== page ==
After a minute or two, I recognized him!
"Hey," I noted, "Aren't you the Mendelbrot set?"
"Well, a slightly anthropomorphized version that's capable of conversation, yes."
He seemed kind of awkward. He probably has a lot of groupies. That must be why he'd introduced himself as Ex Squared Minus See. A little anonymity can be nice sometimes, you know?
"So..." I said quietly, seeking a topic. "How does it feel to be infinitely complex?"
"Actually, that's kind of a leading question. I mean, you feed x squared minus c back into x indefinitely, and the results are pretty simple for most values of x and c. I just get really big. There's a few places where that doesn't happen, and I linger around, like, say, initial x of zero and c of 1. You're probably referring to the border between the two, where the tiniest change in either value can send the results to infinity."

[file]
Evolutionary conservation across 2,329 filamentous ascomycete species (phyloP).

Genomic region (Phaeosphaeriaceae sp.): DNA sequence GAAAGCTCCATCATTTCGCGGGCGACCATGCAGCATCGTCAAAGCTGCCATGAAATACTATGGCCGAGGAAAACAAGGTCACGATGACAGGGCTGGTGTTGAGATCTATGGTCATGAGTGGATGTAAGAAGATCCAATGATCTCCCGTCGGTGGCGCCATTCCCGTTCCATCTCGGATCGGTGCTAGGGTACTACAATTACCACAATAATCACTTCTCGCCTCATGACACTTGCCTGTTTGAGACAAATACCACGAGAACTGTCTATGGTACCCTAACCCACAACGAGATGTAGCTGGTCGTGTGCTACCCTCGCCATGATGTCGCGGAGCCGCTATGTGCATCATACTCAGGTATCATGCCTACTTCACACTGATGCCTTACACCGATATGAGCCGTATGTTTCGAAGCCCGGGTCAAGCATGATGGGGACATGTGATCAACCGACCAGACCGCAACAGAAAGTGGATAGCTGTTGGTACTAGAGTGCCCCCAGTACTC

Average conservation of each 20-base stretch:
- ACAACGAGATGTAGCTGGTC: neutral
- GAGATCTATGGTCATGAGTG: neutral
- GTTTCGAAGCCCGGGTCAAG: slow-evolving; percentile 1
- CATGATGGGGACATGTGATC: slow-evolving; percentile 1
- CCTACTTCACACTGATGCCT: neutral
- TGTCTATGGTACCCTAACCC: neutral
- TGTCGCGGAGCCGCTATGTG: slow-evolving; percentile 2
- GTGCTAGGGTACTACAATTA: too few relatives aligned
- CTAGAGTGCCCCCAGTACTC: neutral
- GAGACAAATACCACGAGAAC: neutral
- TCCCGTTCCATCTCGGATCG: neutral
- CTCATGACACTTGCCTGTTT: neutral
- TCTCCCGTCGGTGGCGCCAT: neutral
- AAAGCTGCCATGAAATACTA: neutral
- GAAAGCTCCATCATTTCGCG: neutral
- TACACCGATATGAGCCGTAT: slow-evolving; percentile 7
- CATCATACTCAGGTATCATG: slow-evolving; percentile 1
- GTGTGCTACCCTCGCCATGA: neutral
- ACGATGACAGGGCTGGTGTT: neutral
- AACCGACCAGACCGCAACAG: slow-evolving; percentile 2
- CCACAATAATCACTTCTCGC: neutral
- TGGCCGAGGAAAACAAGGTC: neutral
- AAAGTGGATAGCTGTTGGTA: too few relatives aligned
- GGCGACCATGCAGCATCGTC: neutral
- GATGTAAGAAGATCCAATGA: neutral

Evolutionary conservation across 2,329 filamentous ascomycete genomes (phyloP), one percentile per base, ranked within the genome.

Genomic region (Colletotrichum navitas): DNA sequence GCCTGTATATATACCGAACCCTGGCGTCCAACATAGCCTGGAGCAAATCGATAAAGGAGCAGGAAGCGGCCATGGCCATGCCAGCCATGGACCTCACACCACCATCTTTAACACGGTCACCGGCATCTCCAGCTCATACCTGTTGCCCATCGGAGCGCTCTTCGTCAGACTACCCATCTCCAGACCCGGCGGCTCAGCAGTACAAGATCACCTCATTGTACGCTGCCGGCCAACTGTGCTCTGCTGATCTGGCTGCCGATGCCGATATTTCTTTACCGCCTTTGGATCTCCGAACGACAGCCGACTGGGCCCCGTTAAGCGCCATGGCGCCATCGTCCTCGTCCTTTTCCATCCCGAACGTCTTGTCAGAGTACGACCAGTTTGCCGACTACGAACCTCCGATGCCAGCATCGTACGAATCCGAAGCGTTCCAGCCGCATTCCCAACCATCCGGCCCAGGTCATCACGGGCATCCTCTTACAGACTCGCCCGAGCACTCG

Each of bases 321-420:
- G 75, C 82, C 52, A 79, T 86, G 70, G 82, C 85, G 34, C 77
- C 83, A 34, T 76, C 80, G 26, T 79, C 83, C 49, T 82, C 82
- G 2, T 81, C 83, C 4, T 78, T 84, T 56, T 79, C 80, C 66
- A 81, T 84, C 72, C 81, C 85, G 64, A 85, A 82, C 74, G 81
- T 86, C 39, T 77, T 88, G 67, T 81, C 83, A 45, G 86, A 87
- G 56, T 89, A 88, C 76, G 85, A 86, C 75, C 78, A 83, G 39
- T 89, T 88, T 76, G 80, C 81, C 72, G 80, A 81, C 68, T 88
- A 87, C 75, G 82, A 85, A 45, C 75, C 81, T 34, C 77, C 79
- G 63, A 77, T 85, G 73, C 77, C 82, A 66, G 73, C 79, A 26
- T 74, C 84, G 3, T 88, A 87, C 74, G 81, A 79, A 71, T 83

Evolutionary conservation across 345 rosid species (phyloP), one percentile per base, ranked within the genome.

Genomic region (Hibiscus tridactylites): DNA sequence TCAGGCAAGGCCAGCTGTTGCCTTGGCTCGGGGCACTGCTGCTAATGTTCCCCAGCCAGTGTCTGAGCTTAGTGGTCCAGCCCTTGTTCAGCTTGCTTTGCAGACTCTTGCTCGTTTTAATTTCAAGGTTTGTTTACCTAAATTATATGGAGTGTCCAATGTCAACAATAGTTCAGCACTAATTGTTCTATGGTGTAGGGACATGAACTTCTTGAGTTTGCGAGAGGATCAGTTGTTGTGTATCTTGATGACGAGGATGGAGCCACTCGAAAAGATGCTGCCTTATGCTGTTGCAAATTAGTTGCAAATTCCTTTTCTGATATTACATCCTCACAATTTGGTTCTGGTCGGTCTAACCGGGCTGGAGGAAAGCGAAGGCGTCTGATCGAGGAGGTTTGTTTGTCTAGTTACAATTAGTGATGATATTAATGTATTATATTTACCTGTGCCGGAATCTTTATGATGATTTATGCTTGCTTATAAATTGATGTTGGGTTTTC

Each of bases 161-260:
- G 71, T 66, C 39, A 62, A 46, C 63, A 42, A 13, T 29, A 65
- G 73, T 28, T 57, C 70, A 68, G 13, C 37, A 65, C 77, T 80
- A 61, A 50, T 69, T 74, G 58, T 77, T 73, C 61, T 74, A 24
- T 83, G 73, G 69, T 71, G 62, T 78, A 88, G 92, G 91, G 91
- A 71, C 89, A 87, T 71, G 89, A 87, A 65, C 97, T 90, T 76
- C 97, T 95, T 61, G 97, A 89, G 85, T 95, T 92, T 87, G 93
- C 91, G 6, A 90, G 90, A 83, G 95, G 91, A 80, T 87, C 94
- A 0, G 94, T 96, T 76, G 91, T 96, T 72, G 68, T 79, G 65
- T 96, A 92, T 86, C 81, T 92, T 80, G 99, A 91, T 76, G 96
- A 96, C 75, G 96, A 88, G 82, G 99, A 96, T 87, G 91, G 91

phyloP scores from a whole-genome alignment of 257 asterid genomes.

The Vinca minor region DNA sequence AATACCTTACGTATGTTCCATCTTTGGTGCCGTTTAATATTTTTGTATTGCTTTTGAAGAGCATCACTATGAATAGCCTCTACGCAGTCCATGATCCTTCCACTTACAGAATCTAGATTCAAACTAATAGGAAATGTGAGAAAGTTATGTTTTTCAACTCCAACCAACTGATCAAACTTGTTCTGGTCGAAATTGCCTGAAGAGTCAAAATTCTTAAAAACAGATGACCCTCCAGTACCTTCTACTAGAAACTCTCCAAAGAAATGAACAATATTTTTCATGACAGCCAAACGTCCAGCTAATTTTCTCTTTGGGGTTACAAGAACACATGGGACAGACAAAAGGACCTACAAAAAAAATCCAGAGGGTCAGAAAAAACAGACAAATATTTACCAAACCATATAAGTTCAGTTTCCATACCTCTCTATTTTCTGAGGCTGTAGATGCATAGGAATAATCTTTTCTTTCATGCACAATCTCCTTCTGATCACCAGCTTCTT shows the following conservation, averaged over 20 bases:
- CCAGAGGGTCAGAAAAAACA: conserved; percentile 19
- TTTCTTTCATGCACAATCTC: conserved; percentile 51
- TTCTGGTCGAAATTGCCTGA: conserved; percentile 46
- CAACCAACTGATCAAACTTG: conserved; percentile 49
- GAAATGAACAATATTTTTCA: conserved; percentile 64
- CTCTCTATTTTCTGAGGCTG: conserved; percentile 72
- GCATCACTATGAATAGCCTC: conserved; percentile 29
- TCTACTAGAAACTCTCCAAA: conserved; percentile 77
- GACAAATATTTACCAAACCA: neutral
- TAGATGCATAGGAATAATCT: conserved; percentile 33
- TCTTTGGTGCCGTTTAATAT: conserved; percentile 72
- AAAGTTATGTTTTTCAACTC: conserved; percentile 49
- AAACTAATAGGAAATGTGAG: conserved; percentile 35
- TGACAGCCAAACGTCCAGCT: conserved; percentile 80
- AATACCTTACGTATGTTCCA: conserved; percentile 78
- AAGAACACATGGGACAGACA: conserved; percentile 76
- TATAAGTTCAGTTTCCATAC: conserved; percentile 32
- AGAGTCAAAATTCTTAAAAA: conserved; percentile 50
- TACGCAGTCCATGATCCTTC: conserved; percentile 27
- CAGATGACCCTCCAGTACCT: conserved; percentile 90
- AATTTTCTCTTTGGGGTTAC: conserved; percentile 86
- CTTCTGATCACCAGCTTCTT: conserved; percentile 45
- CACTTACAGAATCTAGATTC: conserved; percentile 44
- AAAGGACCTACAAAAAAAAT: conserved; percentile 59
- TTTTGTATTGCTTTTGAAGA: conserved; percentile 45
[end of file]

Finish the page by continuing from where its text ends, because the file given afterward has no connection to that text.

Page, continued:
"I think that's how most people see me. But I don't usually feel that way. Most of the time, I'm nowhere near that border and I don't feel very complex at all. I mean, if every point in my life was so unstable that a tiny change would radically alter everything, I'd just be static and I wouldn't be very interesting."
I mulled that over in my head. "So you're saying that your existence is mostly stable and simple, but sometimes there's an exquisite, beautiful border where everything could fall apart with the subtlest of changes?"
"Yes, I guess."
"The borderline must be exhilarating and nervewracking all at once."
"Sure, but it's the only way I can change."
"You know, I feel that way myself sometimes."
Then the highway patrol pulled me over for excessive metaphor while operating a vehicle. I got a ticket, and the Mendelbrot set walked the rest of the way. Haven't seen him since.